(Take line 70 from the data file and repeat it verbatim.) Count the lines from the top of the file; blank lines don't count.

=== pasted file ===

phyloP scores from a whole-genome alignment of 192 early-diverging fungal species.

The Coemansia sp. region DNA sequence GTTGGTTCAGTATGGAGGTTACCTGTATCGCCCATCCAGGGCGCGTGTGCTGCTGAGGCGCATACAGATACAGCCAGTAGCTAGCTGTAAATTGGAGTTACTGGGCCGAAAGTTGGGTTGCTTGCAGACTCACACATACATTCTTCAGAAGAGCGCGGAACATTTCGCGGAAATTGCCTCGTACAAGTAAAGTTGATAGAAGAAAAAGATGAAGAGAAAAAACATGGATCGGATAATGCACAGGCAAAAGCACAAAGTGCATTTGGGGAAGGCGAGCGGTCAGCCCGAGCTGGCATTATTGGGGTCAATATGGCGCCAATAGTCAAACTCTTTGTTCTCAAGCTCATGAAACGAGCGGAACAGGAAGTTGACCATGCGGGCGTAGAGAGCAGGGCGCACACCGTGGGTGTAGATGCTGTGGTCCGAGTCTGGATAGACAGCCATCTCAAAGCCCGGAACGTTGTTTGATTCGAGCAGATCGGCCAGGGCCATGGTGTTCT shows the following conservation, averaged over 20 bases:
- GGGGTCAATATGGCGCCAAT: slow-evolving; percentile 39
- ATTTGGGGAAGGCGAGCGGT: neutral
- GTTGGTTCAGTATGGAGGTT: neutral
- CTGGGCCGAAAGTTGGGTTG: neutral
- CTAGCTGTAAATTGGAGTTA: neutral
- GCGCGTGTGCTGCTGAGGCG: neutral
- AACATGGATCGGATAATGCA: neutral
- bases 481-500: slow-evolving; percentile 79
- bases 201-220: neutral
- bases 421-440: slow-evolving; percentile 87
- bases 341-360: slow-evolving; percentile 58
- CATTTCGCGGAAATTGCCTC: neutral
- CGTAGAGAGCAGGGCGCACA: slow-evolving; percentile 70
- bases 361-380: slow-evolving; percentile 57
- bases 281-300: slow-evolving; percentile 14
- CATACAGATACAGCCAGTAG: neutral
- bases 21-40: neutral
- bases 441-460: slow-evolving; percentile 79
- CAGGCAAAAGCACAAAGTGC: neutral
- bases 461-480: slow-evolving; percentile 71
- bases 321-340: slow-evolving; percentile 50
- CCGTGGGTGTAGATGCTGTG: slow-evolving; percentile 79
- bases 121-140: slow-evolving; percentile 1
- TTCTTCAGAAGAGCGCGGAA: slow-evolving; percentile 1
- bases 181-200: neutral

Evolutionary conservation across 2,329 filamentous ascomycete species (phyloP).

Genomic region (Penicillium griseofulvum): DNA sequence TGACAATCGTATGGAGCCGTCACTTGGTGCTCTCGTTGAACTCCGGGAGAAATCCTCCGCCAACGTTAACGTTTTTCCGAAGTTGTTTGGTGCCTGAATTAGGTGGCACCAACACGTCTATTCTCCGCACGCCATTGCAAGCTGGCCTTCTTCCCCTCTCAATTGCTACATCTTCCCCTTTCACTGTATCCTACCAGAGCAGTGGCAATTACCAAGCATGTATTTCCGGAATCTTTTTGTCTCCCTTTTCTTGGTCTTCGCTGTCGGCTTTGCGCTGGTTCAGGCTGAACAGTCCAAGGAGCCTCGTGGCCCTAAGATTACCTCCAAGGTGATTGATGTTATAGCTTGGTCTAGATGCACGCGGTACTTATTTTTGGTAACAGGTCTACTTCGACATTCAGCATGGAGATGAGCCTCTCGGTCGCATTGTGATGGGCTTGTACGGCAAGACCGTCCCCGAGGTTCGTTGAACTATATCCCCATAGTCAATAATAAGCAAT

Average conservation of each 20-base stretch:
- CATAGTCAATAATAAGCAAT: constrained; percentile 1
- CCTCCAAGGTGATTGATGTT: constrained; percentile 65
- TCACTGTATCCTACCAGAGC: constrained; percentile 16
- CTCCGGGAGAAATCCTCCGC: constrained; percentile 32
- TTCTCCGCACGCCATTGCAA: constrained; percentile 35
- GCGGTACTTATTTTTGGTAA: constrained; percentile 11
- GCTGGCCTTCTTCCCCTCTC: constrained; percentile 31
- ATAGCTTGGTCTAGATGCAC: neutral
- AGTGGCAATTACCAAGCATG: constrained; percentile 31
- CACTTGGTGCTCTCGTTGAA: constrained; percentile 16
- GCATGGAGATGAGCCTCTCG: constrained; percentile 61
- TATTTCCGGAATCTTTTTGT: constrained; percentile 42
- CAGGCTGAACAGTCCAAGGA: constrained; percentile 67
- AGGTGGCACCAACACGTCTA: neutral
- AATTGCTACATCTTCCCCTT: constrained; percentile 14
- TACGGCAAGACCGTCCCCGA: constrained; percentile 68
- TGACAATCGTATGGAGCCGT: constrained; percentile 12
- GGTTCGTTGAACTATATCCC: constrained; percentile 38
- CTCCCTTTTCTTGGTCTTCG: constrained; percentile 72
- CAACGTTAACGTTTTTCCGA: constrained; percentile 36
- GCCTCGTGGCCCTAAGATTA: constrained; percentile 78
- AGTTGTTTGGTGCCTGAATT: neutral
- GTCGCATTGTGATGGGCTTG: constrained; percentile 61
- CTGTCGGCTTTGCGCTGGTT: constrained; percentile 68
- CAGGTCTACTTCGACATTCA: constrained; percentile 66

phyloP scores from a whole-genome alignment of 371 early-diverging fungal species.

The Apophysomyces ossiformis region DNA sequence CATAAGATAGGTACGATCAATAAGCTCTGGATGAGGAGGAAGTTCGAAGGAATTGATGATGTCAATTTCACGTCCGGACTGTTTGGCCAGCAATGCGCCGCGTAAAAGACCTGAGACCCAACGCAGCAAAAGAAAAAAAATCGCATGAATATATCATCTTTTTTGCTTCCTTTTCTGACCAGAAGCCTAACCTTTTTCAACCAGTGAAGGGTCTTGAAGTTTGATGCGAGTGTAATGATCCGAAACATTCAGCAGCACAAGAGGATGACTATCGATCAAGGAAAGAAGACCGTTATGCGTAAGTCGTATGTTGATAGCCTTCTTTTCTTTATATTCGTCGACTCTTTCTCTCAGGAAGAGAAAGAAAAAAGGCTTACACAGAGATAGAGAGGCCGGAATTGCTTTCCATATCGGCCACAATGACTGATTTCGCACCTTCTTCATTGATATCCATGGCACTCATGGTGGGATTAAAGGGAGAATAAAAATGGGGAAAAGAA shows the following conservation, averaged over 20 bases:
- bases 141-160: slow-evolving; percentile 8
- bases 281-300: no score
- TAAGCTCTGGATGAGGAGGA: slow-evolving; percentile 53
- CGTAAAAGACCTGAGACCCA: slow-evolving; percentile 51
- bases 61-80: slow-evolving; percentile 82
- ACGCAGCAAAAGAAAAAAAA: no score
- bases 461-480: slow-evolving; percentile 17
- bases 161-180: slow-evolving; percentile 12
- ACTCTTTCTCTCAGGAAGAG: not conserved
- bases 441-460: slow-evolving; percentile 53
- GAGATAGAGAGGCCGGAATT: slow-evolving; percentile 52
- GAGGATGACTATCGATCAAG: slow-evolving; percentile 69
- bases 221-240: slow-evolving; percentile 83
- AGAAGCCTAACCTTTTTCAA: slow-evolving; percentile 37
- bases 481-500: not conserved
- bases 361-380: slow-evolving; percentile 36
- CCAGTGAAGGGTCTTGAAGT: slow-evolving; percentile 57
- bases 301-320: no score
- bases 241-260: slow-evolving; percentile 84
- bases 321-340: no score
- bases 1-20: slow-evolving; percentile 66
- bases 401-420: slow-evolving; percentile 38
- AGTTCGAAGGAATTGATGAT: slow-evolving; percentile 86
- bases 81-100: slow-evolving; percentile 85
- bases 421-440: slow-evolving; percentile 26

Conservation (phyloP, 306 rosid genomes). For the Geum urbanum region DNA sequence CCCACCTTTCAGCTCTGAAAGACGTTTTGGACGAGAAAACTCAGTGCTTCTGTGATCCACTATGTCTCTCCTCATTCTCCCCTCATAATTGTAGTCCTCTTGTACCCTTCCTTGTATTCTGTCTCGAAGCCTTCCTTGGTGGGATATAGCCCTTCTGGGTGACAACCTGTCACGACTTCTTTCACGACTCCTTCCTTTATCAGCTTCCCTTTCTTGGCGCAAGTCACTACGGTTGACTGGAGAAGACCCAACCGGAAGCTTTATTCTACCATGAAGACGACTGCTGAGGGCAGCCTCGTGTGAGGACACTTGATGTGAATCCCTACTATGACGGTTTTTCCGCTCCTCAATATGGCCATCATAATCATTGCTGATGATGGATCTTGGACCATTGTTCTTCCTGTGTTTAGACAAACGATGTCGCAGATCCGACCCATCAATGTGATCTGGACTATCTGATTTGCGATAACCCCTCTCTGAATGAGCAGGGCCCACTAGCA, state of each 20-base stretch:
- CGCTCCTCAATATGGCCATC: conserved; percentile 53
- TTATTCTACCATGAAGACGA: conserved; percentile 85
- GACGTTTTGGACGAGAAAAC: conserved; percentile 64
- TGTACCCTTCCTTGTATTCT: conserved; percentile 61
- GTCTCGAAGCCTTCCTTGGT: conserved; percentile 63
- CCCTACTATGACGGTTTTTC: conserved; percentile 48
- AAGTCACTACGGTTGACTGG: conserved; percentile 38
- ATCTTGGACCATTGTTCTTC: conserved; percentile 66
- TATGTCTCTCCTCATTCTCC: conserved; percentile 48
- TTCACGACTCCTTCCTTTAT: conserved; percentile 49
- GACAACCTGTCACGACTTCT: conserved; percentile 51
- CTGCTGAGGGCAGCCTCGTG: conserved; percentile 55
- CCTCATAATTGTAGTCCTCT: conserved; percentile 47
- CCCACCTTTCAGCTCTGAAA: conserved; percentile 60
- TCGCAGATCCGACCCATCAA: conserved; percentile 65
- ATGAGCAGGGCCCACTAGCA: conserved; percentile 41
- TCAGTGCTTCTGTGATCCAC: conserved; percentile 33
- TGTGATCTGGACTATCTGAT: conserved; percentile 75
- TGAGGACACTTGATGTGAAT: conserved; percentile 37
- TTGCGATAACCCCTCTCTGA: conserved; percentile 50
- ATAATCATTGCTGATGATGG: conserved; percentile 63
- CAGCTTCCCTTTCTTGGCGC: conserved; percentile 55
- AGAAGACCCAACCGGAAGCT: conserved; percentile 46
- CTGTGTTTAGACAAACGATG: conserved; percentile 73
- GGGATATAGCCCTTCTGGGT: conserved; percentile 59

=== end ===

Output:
- bases 221-240: slow-evolving; percentile 83